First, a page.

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- Doctor Thorne - 10/119 -

constrained to sit silent before she could recover herself.

'One thing at any rate is certain, Arabella,' said the countess, as soon as she found herself again sufficiently composed to offer counsel in a properly dictatorial manner. 'One thing at any rate is certain; if Mr Gresham be involved so deeply as you say, Frank has but only one duty before him. He must marry money. The heir of fourteen thousand a year may indulge himself in looking for blood, as Mr Gresham did, my dear'--it must be understood that there was very little compliment in this, as the Lady Arabella had always conceived herself to be a beauty--'or for beauty, as some men do,' continued the countess, thinking of the choice that the present Earl de Courcy had made; 'but Frank must marry money. I hope he will understand this early; do make him understand this before he makes a fool of himself: when a man thoroughly understands this, when he knows what his circumstances require, why, the matter becomes easy to him. I hope that Frank understands that he has no alternative. In his position he must marry money.'

But, alas! alas! Frank Gresham had already made a fool of himself.

'Well, my boy, I wish you joy with all my heart,' said the Honourable John, slapping his cousin on the back, as he walked round to the stable-yard with him before dinner, to inspect a setter puppy of peculiarly fine breed which had been sent to Frank as a birthday present. 'I wish I were an elder son; but we can't all have that luck.'

'Who wouldn't sooner be the younger son of an earl than the eldest son of a plain squire?' said Frank, wishing to say something civil in return for his cousin's civility.

'I wouldn't for one,' said the Honourable John. 'What chance have I? There's Porlock as strong as a horse; and then George comes next. And the governor's good for these twenty years.' And the young man sighed as he reflected what small hope there was that all those who were nearest and dearest to him should die out of his way, and leave him to the sweet enjoyment of an earl's coronet and fortune. 'Now, you're sure of your game some day; and as you've no brothers, I suppose the squire'll let you do pretty well what you like. Besides, he's not so strong as my governor, though he's younger.'

Frank had never looked at his fortune in this light before, and was so slow and green that he was not much delighted at the prospect now that it was offered to him. He had always, however, been taught to look to his cousins, the De Courcys, as men with whom it would be very expedient that he should be intimate; he therefore showed no offence, but changed the conversation.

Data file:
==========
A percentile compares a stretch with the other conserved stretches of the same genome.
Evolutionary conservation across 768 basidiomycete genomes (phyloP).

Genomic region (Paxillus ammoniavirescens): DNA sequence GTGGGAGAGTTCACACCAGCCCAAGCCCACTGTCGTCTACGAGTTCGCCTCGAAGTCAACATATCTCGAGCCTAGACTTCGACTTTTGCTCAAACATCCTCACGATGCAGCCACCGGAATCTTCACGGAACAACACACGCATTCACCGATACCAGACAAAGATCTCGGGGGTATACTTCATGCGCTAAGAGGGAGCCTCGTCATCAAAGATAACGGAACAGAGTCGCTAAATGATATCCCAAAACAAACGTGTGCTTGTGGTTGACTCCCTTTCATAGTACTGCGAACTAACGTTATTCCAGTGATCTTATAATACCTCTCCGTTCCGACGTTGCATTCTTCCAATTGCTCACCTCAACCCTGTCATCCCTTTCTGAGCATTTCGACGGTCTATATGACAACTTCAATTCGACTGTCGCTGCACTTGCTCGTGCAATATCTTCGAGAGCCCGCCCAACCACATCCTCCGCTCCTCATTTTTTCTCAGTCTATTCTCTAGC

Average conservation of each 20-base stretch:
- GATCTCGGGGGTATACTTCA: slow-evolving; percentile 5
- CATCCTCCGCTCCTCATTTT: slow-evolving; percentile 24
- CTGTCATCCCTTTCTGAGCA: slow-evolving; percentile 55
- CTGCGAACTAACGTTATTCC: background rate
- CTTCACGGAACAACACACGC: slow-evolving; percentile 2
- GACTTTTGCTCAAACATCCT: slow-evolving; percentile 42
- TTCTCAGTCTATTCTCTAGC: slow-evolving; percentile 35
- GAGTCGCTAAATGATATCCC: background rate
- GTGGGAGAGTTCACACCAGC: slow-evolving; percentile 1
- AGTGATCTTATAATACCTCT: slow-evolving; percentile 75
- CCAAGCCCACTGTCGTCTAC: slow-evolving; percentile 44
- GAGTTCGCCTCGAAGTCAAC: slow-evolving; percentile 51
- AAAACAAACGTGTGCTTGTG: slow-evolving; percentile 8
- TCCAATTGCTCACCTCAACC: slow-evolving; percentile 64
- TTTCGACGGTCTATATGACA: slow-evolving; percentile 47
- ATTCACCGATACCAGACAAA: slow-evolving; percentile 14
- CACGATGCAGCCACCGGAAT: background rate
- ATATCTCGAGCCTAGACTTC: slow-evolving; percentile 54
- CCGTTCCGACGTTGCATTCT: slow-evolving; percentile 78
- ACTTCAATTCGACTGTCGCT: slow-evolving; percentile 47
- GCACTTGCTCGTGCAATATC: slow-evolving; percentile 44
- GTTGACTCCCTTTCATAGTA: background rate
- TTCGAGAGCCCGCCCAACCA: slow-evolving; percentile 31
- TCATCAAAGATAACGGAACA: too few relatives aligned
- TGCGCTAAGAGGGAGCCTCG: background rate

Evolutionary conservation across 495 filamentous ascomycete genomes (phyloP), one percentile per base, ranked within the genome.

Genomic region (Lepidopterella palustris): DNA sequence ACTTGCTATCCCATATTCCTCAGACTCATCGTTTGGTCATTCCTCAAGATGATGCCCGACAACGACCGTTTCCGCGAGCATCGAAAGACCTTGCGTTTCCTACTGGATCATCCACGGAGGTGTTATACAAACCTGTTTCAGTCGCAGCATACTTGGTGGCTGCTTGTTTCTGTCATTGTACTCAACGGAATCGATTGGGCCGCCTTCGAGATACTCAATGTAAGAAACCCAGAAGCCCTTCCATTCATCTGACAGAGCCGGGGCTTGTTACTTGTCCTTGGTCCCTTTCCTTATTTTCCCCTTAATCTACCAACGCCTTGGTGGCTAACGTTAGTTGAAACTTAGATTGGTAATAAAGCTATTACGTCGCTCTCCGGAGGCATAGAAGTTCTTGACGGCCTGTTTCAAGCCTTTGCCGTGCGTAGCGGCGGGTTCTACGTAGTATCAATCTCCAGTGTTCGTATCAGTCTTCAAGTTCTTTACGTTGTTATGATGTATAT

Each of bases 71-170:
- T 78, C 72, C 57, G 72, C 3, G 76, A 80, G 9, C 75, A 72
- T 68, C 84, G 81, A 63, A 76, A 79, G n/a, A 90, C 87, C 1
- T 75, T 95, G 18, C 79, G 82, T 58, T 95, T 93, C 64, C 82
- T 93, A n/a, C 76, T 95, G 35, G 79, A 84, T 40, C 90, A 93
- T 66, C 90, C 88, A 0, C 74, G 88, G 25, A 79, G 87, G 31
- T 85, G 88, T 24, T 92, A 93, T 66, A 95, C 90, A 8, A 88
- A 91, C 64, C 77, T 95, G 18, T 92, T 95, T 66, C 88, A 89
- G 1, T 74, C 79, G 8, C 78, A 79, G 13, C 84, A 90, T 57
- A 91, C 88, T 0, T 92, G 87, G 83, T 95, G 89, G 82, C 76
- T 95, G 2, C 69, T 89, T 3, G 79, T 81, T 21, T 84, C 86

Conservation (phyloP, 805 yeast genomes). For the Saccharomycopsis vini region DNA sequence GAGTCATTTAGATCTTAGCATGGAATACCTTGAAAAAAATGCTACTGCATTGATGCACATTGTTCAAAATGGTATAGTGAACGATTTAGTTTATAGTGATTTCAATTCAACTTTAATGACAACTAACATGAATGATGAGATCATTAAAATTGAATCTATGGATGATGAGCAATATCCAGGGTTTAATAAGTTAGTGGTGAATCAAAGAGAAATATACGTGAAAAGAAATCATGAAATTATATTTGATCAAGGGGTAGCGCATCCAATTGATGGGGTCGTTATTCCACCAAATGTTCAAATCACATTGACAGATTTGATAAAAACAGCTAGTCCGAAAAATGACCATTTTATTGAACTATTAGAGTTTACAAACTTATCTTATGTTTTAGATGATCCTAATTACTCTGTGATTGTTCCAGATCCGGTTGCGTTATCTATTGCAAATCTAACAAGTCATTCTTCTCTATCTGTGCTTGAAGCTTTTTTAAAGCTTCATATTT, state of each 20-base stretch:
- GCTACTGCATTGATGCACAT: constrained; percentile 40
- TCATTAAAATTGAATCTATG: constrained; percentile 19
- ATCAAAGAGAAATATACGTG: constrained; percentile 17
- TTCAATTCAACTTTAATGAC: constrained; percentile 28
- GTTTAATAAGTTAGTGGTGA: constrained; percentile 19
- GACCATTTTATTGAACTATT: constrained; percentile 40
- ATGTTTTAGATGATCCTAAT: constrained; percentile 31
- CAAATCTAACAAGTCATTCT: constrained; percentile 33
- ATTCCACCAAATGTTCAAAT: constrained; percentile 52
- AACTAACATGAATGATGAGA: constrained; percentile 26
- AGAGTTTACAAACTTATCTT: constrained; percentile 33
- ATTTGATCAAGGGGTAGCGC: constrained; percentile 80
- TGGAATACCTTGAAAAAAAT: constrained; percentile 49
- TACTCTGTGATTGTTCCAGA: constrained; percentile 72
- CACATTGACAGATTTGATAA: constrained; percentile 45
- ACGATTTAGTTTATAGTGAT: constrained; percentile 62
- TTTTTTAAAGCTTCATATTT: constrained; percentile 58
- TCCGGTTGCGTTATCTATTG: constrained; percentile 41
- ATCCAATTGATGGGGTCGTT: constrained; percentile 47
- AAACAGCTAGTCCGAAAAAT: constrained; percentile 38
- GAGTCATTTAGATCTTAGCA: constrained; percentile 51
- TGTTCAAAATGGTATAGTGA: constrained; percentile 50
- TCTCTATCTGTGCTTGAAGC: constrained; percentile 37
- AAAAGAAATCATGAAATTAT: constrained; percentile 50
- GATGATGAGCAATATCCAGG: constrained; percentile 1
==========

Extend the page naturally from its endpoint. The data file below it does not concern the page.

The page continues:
'Shall you hunt with the Barsetshire this season, John? I hope you will; I shall.'

'Well, I don't know. It's very slow. It's all tillage here, or else woodland. I rather fancy I shall go to Leicestershire when the partridge-shooting is over. What sort of a lot do you mean to come out with, Frank?'

Frank became a little red as he answered, 'Oh, I shall have two,' he said; 'that is, the mare I have had these two years, and the horse my father gave me this morning.'

'What! only those two? and the mare is nothing more than a pony.'

'She is fifteen hands,' said Frank, offended.

'Well, Frank, I certainly would not stand that,' said the Honourable John. 'What, go out before the county with one untrained horse and a pony; and you the heir to Greshamsbury!'

'I'll have him trained before November,' said Frank, 'that nothing in Barsetshire will stop him. Peter says'--Peter was the Greshamsbury stud-groom--'that he tucks up his legs beautifully.'

'But who the deuce would think of going to work with one horse; or two either, if you insist on calling the old pony a huntress? I'll put you up to a trick, my lad: if you stand that you'll stand anything; and if you don't mean to go in leading-strings all your life, now is the time to show it. There's young Baker--Harry Baker, you know--he came of age last year, and he has as pretty a string of nags as any one would wish to set eyes on; four hunters and a hack. Now, if old Baker has four thousand a year it's every shilling he has got.'

This was true, and Frank Gresham, who in the morning had been made so happy by his father's present of a horse, began to feel that hardly enough had been done for him. It was true that Mr Baker had only four thousand a year; but it was also true that he had no other child than Harry Baker; that he had no great establishment to keep up; that he owed a shilling to no one; and, also, that he was a great fool in encouraging a mere boy to ape all the caprices of a man of wealth. Nevertheless, for a moment, Frank Gresham did feel that, considering his position, he was being treated rather unworthily.

'Take the matter in your own hands, Frank,' said the Honourable John, seeing the impression that he had made. 'Of course the governor knows very well that you won't put up with such a stable as that. Lord bless you! I have heard that when he married my aunt, and that was when he was about your age, he had the best stud in the whole county; and then he was in Parliament before he was three-and-twenty.'